• Mondale ended up on the receiving end of another memorable quip in 1984. To disarm the age issue that was begin to pester him, President Reagan, with that Irish twinkle in his eye that always telegraphed a zinger was on the way, looked straight into the television camera, and said: "I want you to know also I will not make age an issue of this campaign. I am not going to exploit for political purposes my opponent's youth and inexperience." Mondale, to his great credit, enjoyed the joke as much as anyone in the audience.
  • In the 1988 vice-presidential debates, Dan Quayle defended his perceived callowness: "I have as much experience in the Congress as Jack Kennedy did when he sought the presidency." A much older Lloyd Bentsen responded with the only memorable line from that debate: "I knew Jack Kennedy; Jack Kennedy was a friend of mine. Senator, you're no Jack Kennedy."
They are classics all. And I suspect those scenes are the reason presidential debates continue. After all, without reaching for your smartphone, what was the first question asked of Vice-President Bush after Dukakis's crash and burn? Who really cares? It was nowhere near as entertaining. We remember the fun stuff.

And that brings us to what these debates are all about. If the polls are anywhere near accurate (and I have my doubts that they are -- based on the experience with several pollsters during the primaries), 95 to 98% of potential voters have already made up their minds on which of the two most unpopular and distrusted candidates in this nation's history they are going to support.

Some of those voters are soft. It may be fair to say most of them are not voting for a candidate, they are voting against the other guy (or gal). So, there are only a few potential votes to move there.

But think about that. After all of the campaigning that has gone on. After all of the attack ads. After all of the diatribes. After all of the concerns about the age and health of both candidates. How can anyone still be undecided? Well, I guess those with weak stomachs. (I, for instance, decided two weeks ago. But, my vote is going to be my own dirty little secret.)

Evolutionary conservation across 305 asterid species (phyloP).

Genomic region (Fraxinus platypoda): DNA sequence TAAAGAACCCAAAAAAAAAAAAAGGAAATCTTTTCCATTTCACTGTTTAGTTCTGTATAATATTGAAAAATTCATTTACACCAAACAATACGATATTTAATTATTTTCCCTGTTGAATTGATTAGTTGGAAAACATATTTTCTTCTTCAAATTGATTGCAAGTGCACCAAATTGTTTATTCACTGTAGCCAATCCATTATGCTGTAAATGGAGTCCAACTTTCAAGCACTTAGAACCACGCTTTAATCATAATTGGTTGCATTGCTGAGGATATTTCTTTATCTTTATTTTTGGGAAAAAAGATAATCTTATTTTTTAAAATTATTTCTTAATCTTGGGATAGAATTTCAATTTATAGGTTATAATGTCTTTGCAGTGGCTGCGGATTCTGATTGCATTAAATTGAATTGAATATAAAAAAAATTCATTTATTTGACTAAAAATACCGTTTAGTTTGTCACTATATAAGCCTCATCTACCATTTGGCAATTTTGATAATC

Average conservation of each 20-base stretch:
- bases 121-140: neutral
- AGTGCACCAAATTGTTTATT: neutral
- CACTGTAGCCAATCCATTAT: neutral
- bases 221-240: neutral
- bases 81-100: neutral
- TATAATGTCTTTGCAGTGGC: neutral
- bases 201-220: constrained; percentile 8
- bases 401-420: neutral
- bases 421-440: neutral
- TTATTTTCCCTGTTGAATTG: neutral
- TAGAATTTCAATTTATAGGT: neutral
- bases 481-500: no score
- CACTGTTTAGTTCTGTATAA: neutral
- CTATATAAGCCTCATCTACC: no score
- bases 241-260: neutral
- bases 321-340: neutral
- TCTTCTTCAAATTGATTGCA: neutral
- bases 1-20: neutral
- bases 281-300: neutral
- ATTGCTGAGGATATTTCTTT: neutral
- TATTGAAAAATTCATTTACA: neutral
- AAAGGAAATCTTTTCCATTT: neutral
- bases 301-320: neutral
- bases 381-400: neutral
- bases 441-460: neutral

The reality, though, is even more mundane. Both Mrs. Clinton and Mr. Trump will be trying to persuade a handful of voters. And not even the 2 to 5% of undecided voters nationally. If you are an undecided voter in Texas or New York, the presidential results in your state have effectively been cast.

Instead, it will be a much smaller group at stake in the ten states where the results are too close to call (and most of those states are leaning strongly to one candidate or the other): Nevada, Colorado, Wisconsin, Michigan, Florida, North Carolina, Virginia, Ohio, Pennsylvania, and New Hampshire. One of the major survey compilers (the one usually relied upon by the left) this morning had the electoral college count so close that if New Hampshire's 4 votes slipped from the Clinton to the Trump column, Donald Trump would be president.

So, all of us will be forced to listen to the drone of hours of meaningless rhetoric -- all in the service of trying to convince Bob and Mary Yankee, who live in a subdivision outside Concord, but who have never heard of Hillary or Donald, that they need to put down their latest edition of The American Rifleman and stop watching Madam Secretary long enough to pick out the sole quip from the debates that will determine who will be the next president of these United States.

I just said "all of us will be forced." Of course, not Mexpatriate. I have a plate of beef wellington waiting for me in La Manzanilla. And I will be the better for it.

Of course, if Mrs. Clinton actually does forget herself and yells "unleash the flying monkeys," I will have missed another defining moment of the making of the president 2016.

Teddy White must be weeping somewhere.